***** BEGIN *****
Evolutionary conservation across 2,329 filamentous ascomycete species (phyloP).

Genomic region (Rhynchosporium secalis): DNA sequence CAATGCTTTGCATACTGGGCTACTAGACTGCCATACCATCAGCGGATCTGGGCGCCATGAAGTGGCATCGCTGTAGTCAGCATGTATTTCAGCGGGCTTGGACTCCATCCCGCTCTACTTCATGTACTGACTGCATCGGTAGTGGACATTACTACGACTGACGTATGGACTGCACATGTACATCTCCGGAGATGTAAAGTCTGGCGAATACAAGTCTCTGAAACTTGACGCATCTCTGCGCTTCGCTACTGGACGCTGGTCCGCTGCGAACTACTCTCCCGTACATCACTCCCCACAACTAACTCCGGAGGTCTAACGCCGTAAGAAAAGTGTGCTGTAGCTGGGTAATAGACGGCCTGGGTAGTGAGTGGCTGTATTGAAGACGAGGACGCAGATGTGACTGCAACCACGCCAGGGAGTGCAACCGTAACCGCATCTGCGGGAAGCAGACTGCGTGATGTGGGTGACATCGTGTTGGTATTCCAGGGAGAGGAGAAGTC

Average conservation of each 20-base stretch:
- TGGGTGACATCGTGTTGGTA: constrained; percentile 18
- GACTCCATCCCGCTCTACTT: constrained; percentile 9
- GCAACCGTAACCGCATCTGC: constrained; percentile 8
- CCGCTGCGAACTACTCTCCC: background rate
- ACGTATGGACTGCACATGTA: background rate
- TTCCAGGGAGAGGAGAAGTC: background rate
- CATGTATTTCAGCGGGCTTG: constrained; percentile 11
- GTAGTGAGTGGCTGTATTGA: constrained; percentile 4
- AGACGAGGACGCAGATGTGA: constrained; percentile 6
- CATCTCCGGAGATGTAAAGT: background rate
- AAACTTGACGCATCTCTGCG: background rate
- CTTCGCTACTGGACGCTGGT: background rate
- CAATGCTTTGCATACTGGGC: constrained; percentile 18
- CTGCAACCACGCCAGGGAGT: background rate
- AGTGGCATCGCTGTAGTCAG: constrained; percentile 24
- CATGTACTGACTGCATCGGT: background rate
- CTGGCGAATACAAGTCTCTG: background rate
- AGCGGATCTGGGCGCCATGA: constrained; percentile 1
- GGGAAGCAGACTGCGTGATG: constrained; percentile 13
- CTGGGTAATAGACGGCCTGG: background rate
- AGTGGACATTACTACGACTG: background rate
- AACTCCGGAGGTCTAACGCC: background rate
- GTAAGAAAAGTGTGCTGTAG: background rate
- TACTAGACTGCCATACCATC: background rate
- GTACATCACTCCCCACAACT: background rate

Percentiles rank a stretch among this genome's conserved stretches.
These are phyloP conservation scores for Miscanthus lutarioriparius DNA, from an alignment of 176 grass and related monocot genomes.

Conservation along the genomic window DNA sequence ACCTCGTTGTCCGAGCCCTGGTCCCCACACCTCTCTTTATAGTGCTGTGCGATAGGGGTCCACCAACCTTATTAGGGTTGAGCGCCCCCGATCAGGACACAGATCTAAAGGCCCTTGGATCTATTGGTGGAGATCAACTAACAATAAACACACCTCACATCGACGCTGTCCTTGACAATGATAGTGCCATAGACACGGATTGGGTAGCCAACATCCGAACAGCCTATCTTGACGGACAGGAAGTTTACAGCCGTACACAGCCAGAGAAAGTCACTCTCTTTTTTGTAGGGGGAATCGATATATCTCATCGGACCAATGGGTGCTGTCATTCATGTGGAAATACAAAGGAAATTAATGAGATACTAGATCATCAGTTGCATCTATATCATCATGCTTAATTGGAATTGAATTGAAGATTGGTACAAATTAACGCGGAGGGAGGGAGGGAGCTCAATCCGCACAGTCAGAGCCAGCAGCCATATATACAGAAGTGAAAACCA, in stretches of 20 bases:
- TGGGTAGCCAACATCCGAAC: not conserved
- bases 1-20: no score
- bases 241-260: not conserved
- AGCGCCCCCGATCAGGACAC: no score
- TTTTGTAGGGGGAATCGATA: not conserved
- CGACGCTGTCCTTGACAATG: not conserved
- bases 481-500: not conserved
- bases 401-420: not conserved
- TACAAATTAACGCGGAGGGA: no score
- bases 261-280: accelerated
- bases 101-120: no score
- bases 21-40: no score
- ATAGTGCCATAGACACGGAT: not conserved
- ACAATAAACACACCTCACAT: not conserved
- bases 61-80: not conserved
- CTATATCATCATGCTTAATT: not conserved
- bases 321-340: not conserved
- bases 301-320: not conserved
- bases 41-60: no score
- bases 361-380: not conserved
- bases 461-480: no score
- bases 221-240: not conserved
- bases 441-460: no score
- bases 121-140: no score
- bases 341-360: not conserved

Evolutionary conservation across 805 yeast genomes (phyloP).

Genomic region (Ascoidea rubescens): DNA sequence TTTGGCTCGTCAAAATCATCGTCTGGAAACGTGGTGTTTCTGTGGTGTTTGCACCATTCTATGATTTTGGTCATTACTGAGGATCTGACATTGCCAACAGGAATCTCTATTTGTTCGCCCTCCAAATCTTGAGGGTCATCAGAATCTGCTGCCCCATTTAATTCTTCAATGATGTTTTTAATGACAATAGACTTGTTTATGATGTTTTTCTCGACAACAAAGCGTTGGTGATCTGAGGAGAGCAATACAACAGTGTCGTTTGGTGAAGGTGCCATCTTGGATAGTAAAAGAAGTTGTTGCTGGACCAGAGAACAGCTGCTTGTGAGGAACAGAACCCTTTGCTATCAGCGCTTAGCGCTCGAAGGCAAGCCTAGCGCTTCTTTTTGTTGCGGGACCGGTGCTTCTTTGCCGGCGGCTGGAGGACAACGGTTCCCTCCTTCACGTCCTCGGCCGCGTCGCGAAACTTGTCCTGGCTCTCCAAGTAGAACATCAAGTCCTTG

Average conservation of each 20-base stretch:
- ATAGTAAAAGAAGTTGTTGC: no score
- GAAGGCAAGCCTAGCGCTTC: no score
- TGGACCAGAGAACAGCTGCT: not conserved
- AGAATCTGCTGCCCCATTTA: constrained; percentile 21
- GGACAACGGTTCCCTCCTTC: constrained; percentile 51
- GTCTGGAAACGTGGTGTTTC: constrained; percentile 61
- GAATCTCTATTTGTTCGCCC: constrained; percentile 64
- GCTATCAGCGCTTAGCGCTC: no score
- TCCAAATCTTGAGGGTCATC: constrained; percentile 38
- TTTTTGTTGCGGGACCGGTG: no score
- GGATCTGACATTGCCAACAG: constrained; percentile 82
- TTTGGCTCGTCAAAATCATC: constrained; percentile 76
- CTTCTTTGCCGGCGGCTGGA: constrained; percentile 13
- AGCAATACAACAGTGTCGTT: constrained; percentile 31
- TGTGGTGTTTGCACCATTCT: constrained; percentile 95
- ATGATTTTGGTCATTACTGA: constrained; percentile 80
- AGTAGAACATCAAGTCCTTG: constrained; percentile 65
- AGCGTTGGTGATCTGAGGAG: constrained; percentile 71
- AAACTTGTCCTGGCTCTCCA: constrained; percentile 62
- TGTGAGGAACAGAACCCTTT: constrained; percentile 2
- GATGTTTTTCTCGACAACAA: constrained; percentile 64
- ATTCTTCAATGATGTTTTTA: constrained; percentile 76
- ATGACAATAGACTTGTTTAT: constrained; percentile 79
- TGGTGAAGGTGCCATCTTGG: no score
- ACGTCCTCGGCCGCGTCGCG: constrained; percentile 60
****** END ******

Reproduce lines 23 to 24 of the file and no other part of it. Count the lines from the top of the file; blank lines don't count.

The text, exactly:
- CTGGGTAATAGACGGCCTGG: background rate
- AGTGGACATTACTACGACTG: background rate